Tuesday, December 13, 2016

Calling All Dusters in Old Photographs?

December 13, 2016
   We know the James-Younger boys were allegedly wearing dusters at the attempted Northfield bank robbery (1876) but, to my knowledge there has never been any photos of them in dusters (after the capture of the Youngers and Charlie Pitt's body, etc.). We have always assumed dusters were around because of this incident. Here is the closest Old West photo I can find that appears to show someone wearing a duster:

An alleged stage robbery in progress with the bandit wearing a duster.

   I believe this photo was taken in the early 1900s and the highway robber is standing in the back with what appears to be a duster on, although it could also just as easily be described as an artist's smock. The story goes that one of the passengers had a Brownie and asked if he could take a photo. It seems a tad too precious to me—and also a tad late—but at any rate, this is the closet image I can find of an Old West character wearing a full blown duster.

"Killin" Jim Miller in a long coat

   Not really a duster, but it's long enough. I don't recall seeing dusters in photographs until the early auto era. Can anyone provide an image from the 1800s of anyone wearing a duster? Well, hold your horses, here's an image posted by Jerrie Jennings Paschal on Facebook:

Two cowboys wearing hats and boots; one wears a duster, the other a slicker
Photographer unknown, ca. 1885
Purchase by Donald C. & Elizabeth M. Dickinson Research Center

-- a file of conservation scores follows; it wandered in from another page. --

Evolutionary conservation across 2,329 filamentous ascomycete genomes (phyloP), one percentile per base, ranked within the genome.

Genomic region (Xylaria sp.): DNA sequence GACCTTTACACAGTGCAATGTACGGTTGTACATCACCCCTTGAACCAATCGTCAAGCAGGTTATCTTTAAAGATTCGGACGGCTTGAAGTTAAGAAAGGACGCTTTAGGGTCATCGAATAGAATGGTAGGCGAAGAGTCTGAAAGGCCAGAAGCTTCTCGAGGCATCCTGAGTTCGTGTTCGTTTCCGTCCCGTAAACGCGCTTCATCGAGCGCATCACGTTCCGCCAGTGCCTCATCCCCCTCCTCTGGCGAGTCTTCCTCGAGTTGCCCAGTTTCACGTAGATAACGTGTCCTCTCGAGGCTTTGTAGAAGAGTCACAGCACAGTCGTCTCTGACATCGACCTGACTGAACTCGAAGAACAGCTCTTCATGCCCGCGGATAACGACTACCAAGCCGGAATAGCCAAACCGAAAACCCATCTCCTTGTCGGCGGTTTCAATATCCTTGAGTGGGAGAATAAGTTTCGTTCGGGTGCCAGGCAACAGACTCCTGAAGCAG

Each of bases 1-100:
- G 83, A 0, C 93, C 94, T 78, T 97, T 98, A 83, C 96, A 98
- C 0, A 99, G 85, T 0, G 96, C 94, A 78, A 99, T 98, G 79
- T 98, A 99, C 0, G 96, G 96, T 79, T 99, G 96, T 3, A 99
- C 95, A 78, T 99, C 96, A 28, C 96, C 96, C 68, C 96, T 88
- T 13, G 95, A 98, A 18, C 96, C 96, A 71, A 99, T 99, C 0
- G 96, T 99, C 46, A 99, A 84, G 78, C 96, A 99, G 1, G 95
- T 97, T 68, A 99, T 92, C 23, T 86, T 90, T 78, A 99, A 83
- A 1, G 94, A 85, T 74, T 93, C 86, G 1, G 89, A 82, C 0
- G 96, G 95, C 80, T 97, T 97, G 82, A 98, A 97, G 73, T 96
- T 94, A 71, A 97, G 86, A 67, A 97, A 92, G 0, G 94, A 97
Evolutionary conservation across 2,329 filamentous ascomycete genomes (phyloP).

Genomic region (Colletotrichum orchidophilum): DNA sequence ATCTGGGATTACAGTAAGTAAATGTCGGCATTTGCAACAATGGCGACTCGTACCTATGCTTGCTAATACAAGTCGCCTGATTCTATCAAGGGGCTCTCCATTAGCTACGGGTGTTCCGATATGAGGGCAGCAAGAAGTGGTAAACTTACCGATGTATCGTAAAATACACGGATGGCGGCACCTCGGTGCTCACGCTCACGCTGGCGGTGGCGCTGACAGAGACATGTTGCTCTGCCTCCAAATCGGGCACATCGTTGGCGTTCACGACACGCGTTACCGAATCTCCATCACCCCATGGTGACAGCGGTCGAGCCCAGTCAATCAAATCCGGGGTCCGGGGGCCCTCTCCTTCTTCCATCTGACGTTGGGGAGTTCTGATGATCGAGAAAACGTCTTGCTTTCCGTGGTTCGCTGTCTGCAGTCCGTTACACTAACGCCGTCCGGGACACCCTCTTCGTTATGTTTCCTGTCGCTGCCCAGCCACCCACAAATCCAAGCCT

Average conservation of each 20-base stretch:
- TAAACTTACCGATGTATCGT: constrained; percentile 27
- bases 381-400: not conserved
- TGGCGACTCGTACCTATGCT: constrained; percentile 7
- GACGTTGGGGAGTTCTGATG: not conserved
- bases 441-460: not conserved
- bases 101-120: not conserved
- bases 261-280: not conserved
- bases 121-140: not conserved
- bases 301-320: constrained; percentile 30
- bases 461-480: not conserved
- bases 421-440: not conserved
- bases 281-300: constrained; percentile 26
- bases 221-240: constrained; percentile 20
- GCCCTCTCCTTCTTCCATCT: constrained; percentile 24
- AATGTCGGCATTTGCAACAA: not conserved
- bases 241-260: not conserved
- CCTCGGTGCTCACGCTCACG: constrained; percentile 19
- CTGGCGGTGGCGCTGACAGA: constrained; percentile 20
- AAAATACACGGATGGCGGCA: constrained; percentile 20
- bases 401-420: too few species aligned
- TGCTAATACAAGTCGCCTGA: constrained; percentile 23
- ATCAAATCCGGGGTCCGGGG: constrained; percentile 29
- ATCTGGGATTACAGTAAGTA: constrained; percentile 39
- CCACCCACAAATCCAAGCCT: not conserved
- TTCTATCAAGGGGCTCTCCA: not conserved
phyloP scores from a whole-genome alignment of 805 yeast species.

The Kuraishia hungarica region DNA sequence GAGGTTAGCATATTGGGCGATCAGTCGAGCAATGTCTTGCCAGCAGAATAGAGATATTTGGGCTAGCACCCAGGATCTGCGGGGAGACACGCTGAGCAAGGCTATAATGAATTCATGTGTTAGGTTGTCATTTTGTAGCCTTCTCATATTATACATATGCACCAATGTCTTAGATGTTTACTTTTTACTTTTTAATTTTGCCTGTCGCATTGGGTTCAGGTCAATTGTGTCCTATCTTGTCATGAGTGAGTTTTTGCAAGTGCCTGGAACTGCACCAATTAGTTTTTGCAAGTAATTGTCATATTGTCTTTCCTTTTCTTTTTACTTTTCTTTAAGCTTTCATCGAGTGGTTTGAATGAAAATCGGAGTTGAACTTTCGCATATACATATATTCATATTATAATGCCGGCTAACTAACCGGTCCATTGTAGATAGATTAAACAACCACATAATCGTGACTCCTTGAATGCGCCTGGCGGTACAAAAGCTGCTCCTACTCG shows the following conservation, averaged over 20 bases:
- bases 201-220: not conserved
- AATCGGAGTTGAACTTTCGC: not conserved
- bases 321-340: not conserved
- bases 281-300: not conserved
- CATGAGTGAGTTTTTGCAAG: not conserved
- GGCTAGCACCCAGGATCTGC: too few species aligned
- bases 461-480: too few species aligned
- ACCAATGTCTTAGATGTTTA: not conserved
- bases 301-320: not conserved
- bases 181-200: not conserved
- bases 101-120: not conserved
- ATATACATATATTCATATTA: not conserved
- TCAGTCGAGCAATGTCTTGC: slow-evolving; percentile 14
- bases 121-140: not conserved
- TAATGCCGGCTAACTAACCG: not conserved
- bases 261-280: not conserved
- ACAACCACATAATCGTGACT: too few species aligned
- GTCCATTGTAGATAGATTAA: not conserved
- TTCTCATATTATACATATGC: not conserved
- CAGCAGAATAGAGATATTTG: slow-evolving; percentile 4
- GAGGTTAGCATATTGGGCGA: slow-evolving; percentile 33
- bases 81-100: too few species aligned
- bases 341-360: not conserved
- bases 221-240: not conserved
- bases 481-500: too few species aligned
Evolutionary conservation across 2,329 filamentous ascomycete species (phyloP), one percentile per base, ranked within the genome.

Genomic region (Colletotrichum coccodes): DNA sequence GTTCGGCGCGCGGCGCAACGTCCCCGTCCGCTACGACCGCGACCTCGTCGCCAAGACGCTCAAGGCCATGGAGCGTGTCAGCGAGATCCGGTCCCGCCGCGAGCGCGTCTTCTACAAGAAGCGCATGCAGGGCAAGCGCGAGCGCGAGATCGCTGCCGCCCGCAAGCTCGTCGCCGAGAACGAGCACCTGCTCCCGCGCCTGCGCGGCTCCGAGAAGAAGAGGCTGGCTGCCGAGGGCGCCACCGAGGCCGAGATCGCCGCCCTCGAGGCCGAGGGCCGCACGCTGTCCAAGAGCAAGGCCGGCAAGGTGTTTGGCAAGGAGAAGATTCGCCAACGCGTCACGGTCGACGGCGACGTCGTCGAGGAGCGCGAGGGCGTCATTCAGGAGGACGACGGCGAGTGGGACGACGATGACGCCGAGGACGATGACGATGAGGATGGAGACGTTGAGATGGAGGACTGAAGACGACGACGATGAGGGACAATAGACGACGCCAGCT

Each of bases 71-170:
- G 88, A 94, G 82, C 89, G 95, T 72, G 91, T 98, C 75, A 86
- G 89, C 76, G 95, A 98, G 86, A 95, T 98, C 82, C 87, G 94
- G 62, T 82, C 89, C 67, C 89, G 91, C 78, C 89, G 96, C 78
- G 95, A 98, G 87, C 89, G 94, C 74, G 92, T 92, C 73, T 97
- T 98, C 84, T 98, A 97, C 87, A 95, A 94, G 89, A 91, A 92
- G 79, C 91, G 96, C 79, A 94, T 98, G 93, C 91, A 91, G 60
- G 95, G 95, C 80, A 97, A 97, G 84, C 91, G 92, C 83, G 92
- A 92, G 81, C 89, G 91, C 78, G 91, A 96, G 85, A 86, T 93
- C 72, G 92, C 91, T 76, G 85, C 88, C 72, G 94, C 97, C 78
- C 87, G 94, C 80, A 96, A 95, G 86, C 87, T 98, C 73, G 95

The man on the left wears a white or tan duster made of heavy linen or lightweight canvas with a small, split, flop-over collar. The duster's sides laid over both sides of the horse's rib cage. Introduced before the 1880s, the slicker (also known as saddle coat and pommel yellow slicker), worn by the man on the right, was made of heavy cloth, canvas or duck, and waterproofed with linseed oil. When worn, the slicker covered the entire saddle as well as the rider and ensured a dry seat.

And, of course, when it rains, it pours. Here's a certain Texas boy wearing a duster:

Sam Houston, circa 1857 wearing a duster. Courtesy of Gary Zaboly
   And, leave it to Gay Mathis to find an even cooler image of a Texas Ranger:

James Francis Blair, circa 1848, a private in Samuel Walker's company
of Texas Rangers during the early months of the Mexican War, wearing
 a broad brimmed palmetto hat and a light-colored linen duster,
popular amongst the Rangers.

   Of course, it's in the so-called Spaghetti Westerns in the late 1960s that we get the proliferation of dusters in a Western movie:

Al Mulock (at left), Jack Elan and Woody Strode face off against Charles Bronson
 in the epic open of Sergio Leone's "Once Upon A Time In The West"

"The dusters were a mania of [Sergio's] and they became a mania of the time as well. We went to look at costumes at Western Costume in California, and we happened to find these beautiful dusters, which were dustcoats for riding. They had also been shown in the film by John Ford, The Man Who Shot Liberty Valance, in the flashback. They were white, so we changed them to chocolate brown. Before we changed them, they looked like they were worn by ice cream vendors."
—Carlo Simi, production designer for "Once Upon A Time In The West"


  1. Carlo Simi is confused. The outlaws are all wearing the dusters during the stage robbery near the beginning of "Liberty Valance".
    "It sparked a brief fashion trend for duster coats which took such proportions that Parisian department stores such as Au Printemps had to affix signs on escalators warning patrons to keep their "maxis," as they were called, clear from the edges of moving steps to prevent jamming."

  2. I don't know of course, but watching for dusters in old silent Westerns would be a noble experiment as the actors usually wore 'the genuine article' when it came to Western accoutrements! Just a thought...

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